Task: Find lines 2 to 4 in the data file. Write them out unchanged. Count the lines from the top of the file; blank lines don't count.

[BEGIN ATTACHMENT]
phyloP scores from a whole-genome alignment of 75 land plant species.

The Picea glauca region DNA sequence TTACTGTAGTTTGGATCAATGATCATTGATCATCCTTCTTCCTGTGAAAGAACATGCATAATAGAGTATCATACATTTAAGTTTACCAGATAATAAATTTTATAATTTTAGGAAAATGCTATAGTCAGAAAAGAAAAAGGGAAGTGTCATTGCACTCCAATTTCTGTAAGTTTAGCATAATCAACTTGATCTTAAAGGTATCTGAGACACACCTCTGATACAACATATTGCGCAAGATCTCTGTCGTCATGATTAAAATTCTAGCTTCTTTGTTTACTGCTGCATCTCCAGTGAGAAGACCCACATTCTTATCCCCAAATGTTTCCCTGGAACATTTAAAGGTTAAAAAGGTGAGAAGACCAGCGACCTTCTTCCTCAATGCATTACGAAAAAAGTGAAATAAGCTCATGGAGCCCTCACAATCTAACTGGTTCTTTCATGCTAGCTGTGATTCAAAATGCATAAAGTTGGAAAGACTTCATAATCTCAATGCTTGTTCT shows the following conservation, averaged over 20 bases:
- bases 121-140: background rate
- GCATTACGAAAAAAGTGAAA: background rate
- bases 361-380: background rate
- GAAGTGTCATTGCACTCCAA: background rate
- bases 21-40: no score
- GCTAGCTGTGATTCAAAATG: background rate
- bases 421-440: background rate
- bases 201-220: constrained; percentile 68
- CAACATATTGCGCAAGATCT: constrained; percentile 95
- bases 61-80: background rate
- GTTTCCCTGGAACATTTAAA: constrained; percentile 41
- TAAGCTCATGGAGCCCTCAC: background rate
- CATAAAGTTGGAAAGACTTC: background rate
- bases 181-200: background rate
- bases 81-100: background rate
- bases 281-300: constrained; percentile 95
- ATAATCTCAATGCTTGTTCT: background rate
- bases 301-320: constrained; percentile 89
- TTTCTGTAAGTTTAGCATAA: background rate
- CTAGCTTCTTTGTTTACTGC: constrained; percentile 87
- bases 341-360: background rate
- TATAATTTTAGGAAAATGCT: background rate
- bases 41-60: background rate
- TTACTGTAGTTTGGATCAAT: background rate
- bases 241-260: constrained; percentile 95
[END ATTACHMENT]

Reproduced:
The Picea glauca region DNA sequence TTACTGTAGTTTGGATCAATGATCATTGATCATCCTTCTTCCTGTGAAAGAACATGCATAATAGAGTATCATACATTTAAGTTTACCAGATAATAAATTTTATAATTTTAGGAAAATGCTATAGTCAGAAAAGAAAAAGGGAAGTGTCATTGCACTCCAATTTCTGTAAGTTTAGCATAATCAACTTGATCTTAAAGGTATCTGAGACACACCTCTGATACAACATATTGCGCAAGATCTCTGTCGTCATGATTAAAATTCTAGCTTCTTTGTTTACTGCTGCATCTCCAGTGAGAAGACCCACATTCTTATCCCCAAATGTTTCCCTGGAACATTTAAAGGTTAAAAAGGTGAGAAGACCAGCGACCTTCTTCCTCAATGCATTACGAAAAAAGTGAAATAAGCTCATGGAGCCCTCACAATCTAACTGGTTCTTTCATGCTAGCTGTGATTCAAAATGCATAAAGTTGGAAAGACTTCATAATCTCAATGCTTGTTCT shows the following conservation, averaged over 20 bases:
- bases 121-140: background rate
- GCATTACGAAAAAAGTGAAA: background rate